On the basis of research showing that patients with neurological disease that impairs their emotional responses take risks even when they result in catastrophic losses (Bechara et al., 1997), as well as anecdotal evidence that such patients may, under certain circumstances, behave more efficiently than normal subjects (Damasio, 1994), we hypothesized that these same patients would make more advantageous decisions than normal subjects (or than patients with neurological lesions that do not impair their emotional responses) when faced with the types of positive-expected-value gambles we have just highlighted. In other words, if myopic loss aversion does indeed have an emotional basis as suggested in the literature (Loewenstein, Weber, Hsee, & Welch, 2001), then any dysfunction in neural systems subserving emotion ought to result in reduced levels of risk aversion and, thus, lead to more advantageous decisions in cases in which risk taking is rewarded.

To test our hypothesis, we developed a risky decision-making task that simulated real-life investment decisions in terms of uncertainties, rewards, and punishments. The task, closely modeled on a paradigm developed by Gneezy (1997) to demonstrate myopic loss aversion, was designed so that it would behoove participants to invest in every round because the expected value on each round was higher if one invested than if one did not. Our goal, then, was to demonstrate that an individual with a deficient emotional circuitry would experience less myopic loss aversion and make more advantageous decisions than an individual with an intact emotional circuitry. Such a finding would provide a new source of support for the idea that emotions play an important role in risk taking and risk aversion.



We studied 19 normal participants and 15 target patients with chronic and stable focal lesions in specific components of a neural circuitry that has been shown to be critical for the processing of emotions (Damasio, 1994; Davidson et al., 2000; Dolan, 2002; LeDoux, 1996; Rahman et al., 2001; Sanfey, Hastie, Colvin, & Grafman, 2003). Specifically, the target patients' lesions were in the amygdala (bilaterally; 3 patients), the orbitofrontal cortex (bilaterally; 8 patients), or the right insular or somatosensory cortex (4 patients). We also studied 7 control patients with chronic and stable focal lesions in areas of the brain that are not involved in emotion processing. All these patients had a lesion in the right (4 patients) or left (3 patients) dorsolateral sector of the prefrontal cortex.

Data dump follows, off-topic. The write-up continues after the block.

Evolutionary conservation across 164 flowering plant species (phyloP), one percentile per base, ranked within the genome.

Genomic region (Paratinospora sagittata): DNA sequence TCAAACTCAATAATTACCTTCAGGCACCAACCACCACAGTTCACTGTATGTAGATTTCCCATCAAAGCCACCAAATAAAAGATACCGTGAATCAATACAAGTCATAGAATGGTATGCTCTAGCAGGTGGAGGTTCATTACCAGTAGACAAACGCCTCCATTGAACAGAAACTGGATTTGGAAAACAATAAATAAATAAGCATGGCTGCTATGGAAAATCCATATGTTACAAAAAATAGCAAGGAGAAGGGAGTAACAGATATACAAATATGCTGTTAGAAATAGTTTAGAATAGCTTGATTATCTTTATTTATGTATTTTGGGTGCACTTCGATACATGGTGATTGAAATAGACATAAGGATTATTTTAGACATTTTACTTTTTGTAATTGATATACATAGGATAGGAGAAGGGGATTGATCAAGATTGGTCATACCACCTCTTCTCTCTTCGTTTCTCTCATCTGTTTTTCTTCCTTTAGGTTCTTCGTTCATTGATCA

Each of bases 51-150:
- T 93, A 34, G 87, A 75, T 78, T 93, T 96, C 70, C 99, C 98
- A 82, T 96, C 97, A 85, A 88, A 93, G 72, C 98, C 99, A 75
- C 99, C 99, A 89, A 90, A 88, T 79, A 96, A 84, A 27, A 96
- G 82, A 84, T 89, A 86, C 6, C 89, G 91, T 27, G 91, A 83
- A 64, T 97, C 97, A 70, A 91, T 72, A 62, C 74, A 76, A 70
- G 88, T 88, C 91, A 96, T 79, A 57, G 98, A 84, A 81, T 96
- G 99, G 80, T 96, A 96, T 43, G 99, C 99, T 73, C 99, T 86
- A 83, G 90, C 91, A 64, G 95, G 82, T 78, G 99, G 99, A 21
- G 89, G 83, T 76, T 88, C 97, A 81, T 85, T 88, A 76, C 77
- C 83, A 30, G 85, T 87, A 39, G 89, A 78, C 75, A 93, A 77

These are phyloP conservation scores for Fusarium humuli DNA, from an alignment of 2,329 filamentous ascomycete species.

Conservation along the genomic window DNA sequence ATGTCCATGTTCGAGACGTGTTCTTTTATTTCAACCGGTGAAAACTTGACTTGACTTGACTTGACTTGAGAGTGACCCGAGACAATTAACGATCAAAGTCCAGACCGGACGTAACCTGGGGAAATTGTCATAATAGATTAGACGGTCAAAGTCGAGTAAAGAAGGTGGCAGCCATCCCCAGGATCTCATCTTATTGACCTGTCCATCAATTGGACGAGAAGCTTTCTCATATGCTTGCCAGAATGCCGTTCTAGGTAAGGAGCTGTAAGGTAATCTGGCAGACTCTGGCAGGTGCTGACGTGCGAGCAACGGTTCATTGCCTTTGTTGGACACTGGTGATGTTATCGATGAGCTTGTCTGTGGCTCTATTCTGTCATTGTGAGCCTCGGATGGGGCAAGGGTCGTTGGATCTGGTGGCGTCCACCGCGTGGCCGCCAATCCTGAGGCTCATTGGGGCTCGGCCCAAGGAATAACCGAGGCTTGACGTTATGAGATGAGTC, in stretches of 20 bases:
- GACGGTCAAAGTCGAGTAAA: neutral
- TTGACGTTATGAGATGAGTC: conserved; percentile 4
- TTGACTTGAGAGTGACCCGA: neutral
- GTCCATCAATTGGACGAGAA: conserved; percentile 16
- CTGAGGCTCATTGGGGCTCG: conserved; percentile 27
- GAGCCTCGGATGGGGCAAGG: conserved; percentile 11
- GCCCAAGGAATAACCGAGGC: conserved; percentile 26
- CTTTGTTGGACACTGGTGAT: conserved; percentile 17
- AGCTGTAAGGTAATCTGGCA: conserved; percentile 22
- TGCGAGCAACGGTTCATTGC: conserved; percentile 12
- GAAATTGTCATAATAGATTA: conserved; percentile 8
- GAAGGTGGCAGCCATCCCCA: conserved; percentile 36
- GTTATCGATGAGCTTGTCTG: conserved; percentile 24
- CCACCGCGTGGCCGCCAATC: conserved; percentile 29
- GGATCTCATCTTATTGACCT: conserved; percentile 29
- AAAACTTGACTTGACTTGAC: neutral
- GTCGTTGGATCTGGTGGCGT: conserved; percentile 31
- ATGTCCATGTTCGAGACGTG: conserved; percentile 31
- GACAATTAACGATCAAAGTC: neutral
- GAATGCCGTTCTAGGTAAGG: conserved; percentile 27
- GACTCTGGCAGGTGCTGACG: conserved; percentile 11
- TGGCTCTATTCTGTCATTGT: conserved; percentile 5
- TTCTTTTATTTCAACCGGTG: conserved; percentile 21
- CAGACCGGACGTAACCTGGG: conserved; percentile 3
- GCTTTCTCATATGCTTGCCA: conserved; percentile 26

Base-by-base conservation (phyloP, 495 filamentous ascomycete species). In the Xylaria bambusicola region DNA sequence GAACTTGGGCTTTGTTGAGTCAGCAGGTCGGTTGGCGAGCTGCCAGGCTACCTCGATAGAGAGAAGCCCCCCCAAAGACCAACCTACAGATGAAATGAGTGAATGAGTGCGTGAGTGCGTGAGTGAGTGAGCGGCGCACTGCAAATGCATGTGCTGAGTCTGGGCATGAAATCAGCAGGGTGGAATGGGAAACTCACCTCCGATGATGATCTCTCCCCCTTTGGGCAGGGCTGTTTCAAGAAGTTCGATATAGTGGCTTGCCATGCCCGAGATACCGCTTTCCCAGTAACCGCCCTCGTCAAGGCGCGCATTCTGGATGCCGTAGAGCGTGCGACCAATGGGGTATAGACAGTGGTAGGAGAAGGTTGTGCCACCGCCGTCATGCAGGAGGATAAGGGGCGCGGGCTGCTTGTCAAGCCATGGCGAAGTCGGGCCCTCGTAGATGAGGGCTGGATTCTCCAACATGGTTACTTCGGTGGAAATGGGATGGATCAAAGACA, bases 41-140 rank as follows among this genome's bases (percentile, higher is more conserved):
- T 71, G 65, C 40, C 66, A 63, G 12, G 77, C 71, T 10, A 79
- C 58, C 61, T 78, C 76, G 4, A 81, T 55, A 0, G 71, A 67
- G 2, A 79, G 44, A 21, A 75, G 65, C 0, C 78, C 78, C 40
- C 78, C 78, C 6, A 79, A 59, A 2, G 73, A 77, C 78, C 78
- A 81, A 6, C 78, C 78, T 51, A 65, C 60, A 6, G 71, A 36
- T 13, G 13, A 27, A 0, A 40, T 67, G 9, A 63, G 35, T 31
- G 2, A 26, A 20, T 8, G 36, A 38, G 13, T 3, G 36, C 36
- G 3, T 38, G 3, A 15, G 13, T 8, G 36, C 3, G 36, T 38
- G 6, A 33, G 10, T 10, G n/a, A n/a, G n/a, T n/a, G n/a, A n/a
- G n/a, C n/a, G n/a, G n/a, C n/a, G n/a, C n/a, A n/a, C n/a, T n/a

The patients were drawn from the Division of Cognitive Neuroscience's Patient Registry at the University of Iowa and have been described previously (Bechara et al., 1997). The lesions in the prefrontal cortex are due to stroke or surgical removal of a meningioma, those in the right insular or somatosensory region are due to stroke, and those in the amygdala are due to herpes simplex encephalitis (2 patients) or Urbach Weithe disease (1 patient). (The patients with bilateral amygdala damage due to herpes simplex encephalitis also have damage to the hippocampal system, and consequently have severe anterograde memory impairment. However, they have normal IQ and intellect. Removing the data for these patients did not affect the results.) The control patients' lesions in the dorsolateral sector of the prefrontal cortex are due to stroke.

All target patients have been shown to perform poorly on the Iowa Gambling Task (Bechara, Damasio, & Damasio, 2003) and to have low emotional intelligence as measured by the EQi (Bar-On, Tranel, Denburg, & Bechara, 2003). All control patients have been shown to perform advantageously on the Iowa Gambling Task and to have normal EQi scores (Bar-On et al., 2003; Bechara et al., 2003). The target and control patients had a mean age of 53.6 (SD= 11) at the time of this study; they had 14.5 years of education on average (SD= 3) and mean verbal and performance IQs of 107.2 (SD= 11.5) and 103.4 (SD= 14.5), respectively.